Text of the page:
Edited at 2012-03-04 01:36 am (UTC)
roselet
Mar. 4th, 2012 02:55 am (UTC)
I thought about this post today since I overheard a teenage boy tell his 3 year old sister she was an ugly bitch as they were walking to the park. AUGH. It makes me want to either cry or kick him in the face.
minmorton
Mar. 5th, 2012 10:57 am (UTC)
Would it not be more appropriate to kick whoever raised him to think that was OK in the face? Or at least to kick them as well? : )
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paksenarrion2
Mar. 4th, 2012 03:40 am (UTC)
Thank you for this. Many people have finally learned (or are learning) it is not okay to use the N word or the R word. Yet is still seems to be acceptable to use words denigrating to women.

And the comments on that post? Just turned my stomach.
flyingwild
Mar. 4th, 2012 03:54 am (UTC)
Basically every time you post I love you even more. In other words, I completely and totally agree with this post, and I've made an effort over the past few months to train those words out of my vocabulary (I'll only use bitch - and only referring to myself in a reclamatory (I probably just invented that word) way - I do not use it against others and I don't stand for people using it towards me).

I've become very fond of "douche" as an insult, and I've seen the argument made that it's one of the most feminist insults one can use as it's something that's harmful to women and should be avoided at all costs. Plus it just is fun to say and you can append all sorts of things on the end if you want to get more creative :D
fishness
Mar. 5th, 2012 05:40 pm (UTC)
"douche canoe" is my personal favorite
carrieironhorse
Mar. 4th, 2012 05:11 am (UTC)
I have mixed feelings about some of the words with regards to reclamation, but one thing I firmly believe is that you don't get to "reclaim" words that never belonged to you. That means men don't get to reclaim words used to hurt women; white people don't get to reclaim words used to hurt people of color; etc. etc. etc. And it's not reclamation when they're used, even by part of the targeted group, in a negative sense. That's why I feel it's okay that I'm in a group in which members commonly call each other, affectionately, "hoar" (positive version of whore, connotatively extremely different) yet lecture my dad every time he uses the word "bitch" to mean complain. Because it's not his word to use.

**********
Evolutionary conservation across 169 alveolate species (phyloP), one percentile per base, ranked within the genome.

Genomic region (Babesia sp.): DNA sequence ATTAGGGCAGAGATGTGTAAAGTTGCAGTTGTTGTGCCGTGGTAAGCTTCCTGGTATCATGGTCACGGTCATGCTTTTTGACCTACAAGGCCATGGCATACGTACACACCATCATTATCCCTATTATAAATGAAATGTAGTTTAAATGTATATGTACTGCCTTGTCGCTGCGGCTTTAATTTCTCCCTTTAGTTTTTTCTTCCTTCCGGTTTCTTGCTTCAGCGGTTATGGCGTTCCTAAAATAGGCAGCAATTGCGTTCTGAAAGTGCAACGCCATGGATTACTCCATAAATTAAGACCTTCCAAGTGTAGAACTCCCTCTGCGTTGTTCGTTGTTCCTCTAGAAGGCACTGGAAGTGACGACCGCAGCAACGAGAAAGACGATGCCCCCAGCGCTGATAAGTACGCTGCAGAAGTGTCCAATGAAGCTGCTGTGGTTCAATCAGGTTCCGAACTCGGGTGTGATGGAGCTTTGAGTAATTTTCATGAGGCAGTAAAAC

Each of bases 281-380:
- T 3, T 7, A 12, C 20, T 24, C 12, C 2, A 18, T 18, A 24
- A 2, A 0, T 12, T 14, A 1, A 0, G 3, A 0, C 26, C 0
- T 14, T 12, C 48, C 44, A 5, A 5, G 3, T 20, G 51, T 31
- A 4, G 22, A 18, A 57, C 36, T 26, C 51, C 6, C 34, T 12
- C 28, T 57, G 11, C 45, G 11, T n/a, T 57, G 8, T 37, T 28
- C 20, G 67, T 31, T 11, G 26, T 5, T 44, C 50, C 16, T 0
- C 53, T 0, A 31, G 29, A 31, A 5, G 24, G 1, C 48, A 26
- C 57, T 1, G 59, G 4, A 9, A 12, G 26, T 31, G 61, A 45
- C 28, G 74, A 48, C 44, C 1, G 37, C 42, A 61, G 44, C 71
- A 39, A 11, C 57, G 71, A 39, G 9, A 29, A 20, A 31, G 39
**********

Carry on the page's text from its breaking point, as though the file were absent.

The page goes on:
miri_me
Mar. 4th, 2012 06:58 am (UTC)
Very shortly after the word "bitch" first came to my attention as an insult, I was introduced to the sing-song response "a bitch is a dog; dogs are nature; nature is beautiful - thanks for the compliment" which... Might not quite work grammatically but shut up the people saying it quite effectively and made me feel a lot better about it! But I think I was only called a bitch a handful of times, and I was intensively bullied for three years straight around that time - I guess the people I knew were at least slightly more original..!
artemis575
Mar. 4th, 2012 04:34 pm (UTC)
Desired use of the words make all the difference!
I completely agree with this! I can never say it enough- intention makes all the difference with language. A group of my friends and I use most of these words day to day but we NEVER direct them at each other or other women in a hurtful manner.